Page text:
Lawyers have asked a judge to drop an involuntary manslaughter charge against the weapons supervisor on the film set where Alec Baldwin fatally shot a cinematographer.
The motion argues prosecutors in Santa Fe, New Mexico, did not have the authority to bring the charge against Hannah Gutierrez-Reed after the death of Halyna Hutchins on the set of Rust in October 2021. The film’s director Joel Souza was injured when the gun was fired by Baldwin, who had involuntary manslaughter charges against him dropped in April.
New prosecutors said they needed more time to investigate fresh evidence and warned the actor could still be charged. Gutierrez-Reed’s lawyers claimed the prosecution was “tainted by improper political motives” and says Santa Fe district attorney Mary Carmack-Altwies and the initial special prosecutor Andrea Reeb “both used the tragic film set accident that resulted in the death of Halyna Hutchins as an opportunity to advance their personal interests”.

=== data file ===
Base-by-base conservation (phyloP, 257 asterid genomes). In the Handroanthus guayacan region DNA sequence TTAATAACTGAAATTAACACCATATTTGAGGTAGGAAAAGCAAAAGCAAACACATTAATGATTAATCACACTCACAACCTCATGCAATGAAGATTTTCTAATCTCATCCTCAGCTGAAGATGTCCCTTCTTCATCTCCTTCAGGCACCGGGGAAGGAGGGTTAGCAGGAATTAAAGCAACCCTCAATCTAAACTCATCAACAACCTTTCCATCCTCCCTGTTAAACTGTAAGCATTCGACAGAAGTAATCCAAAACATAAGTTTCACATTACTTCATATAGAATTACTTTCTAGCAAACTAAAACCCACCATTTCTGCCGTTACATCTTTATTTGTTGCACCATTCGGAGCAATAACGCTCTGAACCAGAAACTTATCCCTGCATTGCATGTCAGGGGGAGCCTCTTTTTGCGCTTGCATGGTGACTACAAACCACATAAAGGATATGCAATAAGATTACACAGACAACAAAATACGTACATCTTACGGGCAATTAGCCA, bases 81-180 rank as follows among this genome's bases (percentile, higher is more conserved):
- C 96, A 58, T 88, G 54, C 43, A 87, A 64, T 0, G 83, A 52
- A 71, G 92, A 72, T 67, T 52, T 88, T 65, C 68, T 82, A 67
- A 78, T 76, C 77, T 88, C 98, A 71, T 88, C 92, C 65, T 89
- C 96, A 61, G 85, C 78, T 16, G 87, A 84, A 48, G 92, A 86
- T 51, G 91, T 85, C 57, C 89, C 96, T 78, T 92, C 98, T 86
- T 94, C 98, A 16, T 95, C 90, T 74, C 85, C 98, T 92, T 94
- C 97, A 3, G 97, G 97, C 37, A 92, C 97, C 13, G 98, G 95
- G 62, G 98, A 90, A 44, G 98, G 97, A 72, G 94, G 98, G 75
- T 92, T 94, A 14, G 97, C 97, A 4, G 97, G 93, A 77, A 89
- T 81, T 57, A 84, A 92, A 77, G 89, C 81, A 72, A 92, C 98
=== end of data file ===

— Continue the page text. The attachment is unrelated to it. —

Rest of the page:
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They also say damage done to the gun by FBI testing before the defence could examine it amounted to destruction of evidence and a violation of the court’s rules of discovery.
The motion said: “They directed a sloppy investigation in which key evidence was destroyed” and “made overly aggressive charging decisions”.
The filing alleges that the “selective prosecution” of Gutierrez-Reed is a violation of the equal protection clause of the U.S. Constitution’s 14th Amendment. New special prosecutor Kari Morrissey declined to comment and indicated a response will be filed with the court.
In March, Rust safety co-ordinator and assistant director David Halls pleaded no contest to a conviction for unsafe handling of a firearm and received a suspended sentence of six months of probation. Rust resumed shooting last month and has been looking for international buyers at the Cannes Film Festival.